Page 14 - THE Journal, March/April 2019
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“People are surprisingly lax about their own security practices, but they are hypersensitive and concerned about giving data up around their children,” said Kelly Calhoun Williams,
a research vice president at Gartner. “There are complexities in the application of IoT for K-12 that is different than what the typical consumer wants. The presence of IoT is going to continue to increase in school environments and they will overcome sensitivity over time.”
While districts have shown an interest in making their schools more connected through IoT applications, the first area of deployment for many is making school buses into hubs for doing homework and increasing safety visibility for bus drivers.
Mechanics behind connected school buses
According to CoSN’s 2018-2019 Infrastructure Survey, 35 percent of school districts do not provide support for students without broadband access at home. To fill that gap, many school districts are exploring options to outfit school buses with WiFi hotspots to allow students to complete their homework in route to school, field trips or sporting events.
Missouri’s Raytown Quality Schools has found success with implementing WiFi on school buses, but they realized that barriers needed to be placed on the type of information that could be accessed almost immediately. On the first day of the district’s pilot, Kevin Easley, Raytown’s department of transportation director, found students consumed all of the data that his team had budgeted for entire month.
“We chose to allow students access the app store on their phones on the first day that Apple released an iOS update,” Easley said. “After we figured out why we burned through so much data, we took steps to limit the use of the network to things that are only educational.”
Now, students are able to get a seamless experience between using cellular network hotspots on their school buses and getting immediate connectivity through wireless networks as they enter school grounds. School bus drivers can also get advantages through the use of connected technology solutions.
Kajeet has developed a SmartBus solution that enables administrators to track buses through GPS, an RFID reader to track when students get on and off the bus and cameras to monitor student activity inside and outside the bus. Companies like Cradlepoint provide the network routers and the connectivity with companies such Verizon and AT&T to make the end-to-end connections.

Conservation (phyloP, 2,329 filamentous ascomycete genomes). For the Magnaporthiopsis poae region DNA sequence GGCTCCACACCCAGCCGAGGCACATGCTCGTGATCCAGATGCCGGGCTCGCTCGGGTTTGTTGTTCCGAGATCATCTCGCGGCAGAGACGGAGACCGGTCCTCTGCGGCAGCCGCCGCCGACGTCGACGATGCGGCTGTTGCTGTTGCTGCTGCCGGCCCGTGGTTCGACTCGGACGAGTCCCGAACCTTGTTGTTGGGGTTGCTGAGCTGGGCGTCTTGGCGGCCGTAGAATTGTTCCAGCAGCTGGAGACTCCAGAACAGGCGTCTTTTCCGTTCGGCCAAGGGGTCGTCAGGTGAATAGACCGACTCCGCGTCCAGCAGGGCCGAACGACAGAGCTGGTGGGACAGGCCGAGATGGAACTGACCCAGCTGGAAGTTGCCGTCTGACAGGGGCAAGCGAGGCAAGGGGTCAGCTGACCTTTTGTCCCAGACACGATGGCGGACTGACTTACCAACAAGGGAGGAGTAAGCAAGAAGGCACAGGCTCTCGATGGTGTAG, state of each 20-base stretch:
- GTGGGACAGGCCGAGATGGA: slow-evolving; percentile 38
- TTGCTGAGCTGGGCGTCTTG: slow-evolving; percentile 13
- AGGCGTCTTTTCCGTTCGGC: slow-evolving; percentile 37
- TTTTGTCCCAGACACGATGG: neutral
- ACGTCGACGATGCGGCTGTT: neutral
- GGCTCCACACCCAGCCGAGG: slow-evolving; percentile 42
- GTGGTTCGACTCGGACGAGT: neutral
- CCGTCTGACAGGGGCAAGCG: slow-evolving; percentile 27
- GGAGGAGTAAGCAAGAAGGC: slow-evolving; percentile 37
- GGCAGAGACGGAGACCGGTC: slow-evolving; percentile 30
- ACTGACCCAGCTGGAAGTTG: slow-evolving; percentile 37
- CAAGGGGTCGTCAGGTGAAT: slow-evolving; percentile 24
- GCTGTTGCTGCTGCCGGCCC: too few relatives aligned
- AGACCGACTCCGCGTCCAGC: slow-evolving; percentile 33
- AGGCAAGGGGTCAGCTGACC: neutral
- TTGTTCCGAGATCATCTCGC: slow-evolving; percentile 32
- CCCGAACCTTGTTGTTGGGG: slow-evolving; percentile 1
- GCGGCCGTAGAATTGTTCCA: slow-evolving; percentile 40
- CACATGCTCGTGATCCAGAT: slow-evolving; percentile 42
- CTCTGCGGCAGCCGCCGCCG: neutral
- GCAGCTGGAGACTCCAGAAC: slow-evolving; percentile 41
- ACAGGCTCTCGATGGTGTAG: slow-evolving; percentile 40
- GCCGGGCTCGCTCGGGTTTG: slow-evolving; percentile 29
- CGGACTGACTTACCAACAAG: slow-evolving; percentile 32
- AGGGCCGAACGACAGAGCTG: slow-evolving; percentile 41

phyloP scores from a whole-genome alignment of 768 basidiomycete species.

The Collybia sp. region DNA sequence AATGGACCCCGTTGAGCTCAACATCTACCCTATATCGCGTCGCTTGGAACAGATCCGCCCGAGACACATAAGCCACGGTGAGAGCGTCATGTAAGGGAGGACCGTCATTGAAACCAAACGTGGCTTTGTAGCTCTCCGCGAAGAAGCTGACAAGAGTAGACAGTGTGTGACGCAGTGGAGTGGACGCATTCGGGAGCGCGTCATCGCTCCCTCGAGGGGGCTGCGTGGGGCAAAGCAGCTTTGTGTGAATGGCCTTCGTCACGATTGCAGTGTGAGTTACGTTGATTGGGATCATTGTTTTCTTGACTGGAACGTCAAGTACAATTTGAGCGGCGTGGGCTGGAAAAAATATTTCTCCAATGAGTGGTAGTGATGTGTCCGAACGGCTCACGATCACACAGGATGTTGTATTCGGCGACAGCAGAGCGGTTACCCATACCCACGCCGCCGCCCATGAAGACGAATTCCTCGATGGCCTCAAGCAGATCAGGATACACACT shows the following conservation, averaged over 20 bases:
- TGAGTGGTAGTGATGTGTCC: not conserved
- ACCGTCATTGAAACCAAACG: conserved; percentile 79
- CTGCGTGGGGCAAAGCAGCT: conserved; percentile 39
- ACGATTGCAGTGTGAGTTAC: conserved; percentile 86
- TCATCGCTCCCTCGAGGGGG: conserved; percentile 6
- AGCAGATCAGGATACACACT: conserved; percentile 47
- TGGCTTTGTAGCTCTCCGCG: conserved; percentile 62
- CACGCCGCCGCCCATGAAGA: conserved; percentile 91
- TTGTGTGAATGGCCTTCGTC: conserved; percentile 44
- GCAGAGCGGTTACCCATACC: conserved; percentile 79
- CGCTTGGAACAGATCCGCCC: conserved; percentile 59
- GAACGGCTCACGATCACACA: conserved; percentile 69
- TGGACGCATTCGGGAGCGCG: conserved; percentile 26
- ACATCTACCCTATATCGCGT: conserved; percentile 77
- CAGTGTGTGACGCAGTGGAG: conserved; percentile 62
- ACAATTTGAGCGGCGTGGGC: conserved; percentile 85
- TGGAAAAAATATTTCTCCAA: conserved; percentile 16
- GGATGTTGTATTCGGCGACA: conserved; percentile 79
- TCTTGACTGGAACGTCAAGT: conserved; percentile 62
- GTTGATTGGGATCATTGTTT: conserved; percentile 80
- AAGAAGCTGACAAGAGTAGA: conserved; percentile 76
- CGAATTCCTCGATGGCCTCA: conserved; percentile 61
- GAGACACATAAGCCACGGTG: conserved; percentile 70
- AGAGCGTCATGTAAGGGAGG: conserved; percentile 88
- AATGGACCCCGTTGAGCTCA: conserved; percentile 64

With school districts gaining the ability to provide Chromebooks and tablets to students for school use, the need to provide connectivity outside the classroom becomes more paramount. Greenville County Schools, the largest school district in South Carolina, recognized that need and deployed WiFi hotspots to its entire 425 bus fleet to give students an additional 28,000 hours of instructional time.
“The WiFi on the buses creates an extension of the classroom. The students know exactly how to log on and can seamlessly continue their school work once on the bus,” said Bill Brown, executive director of Greenville’s education technology services. “Once WiFi is on the bus, it opens up a plethora of other capabilities and a whole new opportunity.”
Implementing IoT in practice
Other IoT solutions can help teachers and administrators inside and outside the classroom. CrisisGO is a platform that allows school staff to build a reliable line of communication through an app to manage public safety crises hosted through Amazon Web Services. The app enables teachers to set off alerts through a panic button, access school emergency plans and submit incident reports to school administrators.
“We are trying to make safety embedded into the daily life at schools and make it as ubiquitous as possible,” said Jim Spicuzza, chief product officer at CrisisGO. “It could be
a sensor that tells you that you have a carbon monoxide problem or a mechanism in the refrigerators in the cafeteria that lets you know about spoiled food. These kinds of IoT solutions are going to make everyone safer while getting embedded into everything that we already do.”

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